This is NOT an Anti-Ice Bucket Challenge Post But…..


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This is NOT one of those anti-ice bucket challenge blog posts that some have written in order to try and gain as much notoriety as the challenge videos themselves.  Most of those anti-icers are from individuals or groups that are jealous that they didn’t come up with something so simple to execute and successful… in my humble opinion.

But was the campaign successful?

The videos have whipped up a social media storm, and the Ice Bucket Challenge is making a major splash in Minneapolis. In just 2 weeks, more than $13 million has been raised — and so has awareness of ALS.

Since July 29, the ALS Association has welcomed more than 250,000 new donors.

Details here

It certainly seems that it was.  And it was all based on the fact that people love to perform and show themselves on social media having fun, doing funny things and doing something to help.  Even for the ones who didn’t donate, they still raised awareness.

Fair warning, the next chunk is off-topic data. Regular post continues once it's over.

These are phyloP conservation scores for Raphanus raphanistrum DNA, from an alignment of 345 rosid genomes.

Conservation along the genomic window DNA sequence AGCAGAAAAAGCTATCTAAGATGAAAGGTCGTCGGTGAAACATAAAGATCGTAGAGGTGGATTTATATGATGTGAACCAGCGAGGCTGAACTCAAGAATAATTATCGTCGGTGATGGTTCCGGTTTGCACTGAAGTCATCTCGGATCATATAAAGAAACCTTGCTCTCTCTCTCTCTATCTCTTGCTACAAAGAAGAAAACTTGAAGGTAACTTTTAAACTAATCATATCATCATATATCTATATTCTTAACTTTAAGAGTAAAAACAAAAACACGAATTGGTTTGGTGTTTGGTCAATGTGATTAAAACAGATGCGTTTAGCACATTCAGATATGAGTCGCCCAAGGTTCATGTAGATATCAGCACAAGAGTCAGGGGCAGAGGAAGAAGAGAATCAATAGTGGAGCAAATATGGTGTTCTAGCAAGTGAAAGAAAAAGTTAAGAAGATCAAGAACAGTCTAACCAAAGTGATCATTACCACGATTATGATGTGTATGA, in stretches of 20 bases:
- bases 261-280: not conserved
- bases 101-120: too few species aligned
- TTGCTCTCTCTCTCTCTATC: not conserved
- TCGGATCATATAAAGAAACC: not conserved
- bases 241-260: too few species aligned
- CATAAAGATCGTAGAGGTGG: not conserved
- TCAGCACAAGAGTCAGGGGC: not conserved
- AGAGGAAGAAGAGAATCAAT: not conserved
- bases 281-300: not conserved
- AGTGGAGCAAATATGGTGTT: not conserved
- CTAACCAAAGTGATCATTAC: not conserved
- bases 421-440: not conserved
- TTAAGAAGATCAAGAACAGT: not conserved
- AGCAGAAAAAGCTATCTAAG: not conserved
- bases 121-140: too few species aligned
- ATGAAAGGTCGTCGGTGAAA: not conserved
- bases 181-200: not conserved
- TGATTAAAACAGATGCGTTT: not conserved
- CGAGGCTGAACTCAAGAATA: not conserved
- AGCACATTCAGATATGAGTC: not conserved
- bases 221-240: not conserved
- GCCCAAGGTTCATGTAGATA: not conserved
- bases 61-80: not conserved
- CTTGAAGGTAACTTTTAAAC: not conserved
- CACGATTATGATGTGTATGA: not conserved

So the Ice Bucket Challenge phenomenon has done what it was supposed to do….increase donations and increase awareness of ALS.  Now, under the theory of our OutreachU principles of building Authentic Appropriate Relationships and the Targeting Matrix, it is up to the ALS folks to take the data (emails, demographic info, etc), put it into some type of CRM or Donor Management System and leverage the data.

That does not mean start sending pesky email blasts to all of the new email list-ees.  This means learning more about those who donated, why they donated, what is important to THEM and then use that information to build a relationship with each donor…. just as a for-profit company, like Amazon or QVC might do to move a customer’s feelings toward the brand from a neutral “I-kind-of-now-about-ALS” to a loyal “I-did-the-ALS-Ice-Bucket-Challenge-and-now-I’d-like-to-be-and-advocate-for-ALS” position.

Retaining some of the new donors is the real challenge to the ALS organization.


BTW, in case you live under a rock, the Ice Bucket Challenges are being done to raise awareness of Amyotrophic lateral sclerosis (ALS), often referred to as Lou Gehrig’s Disease.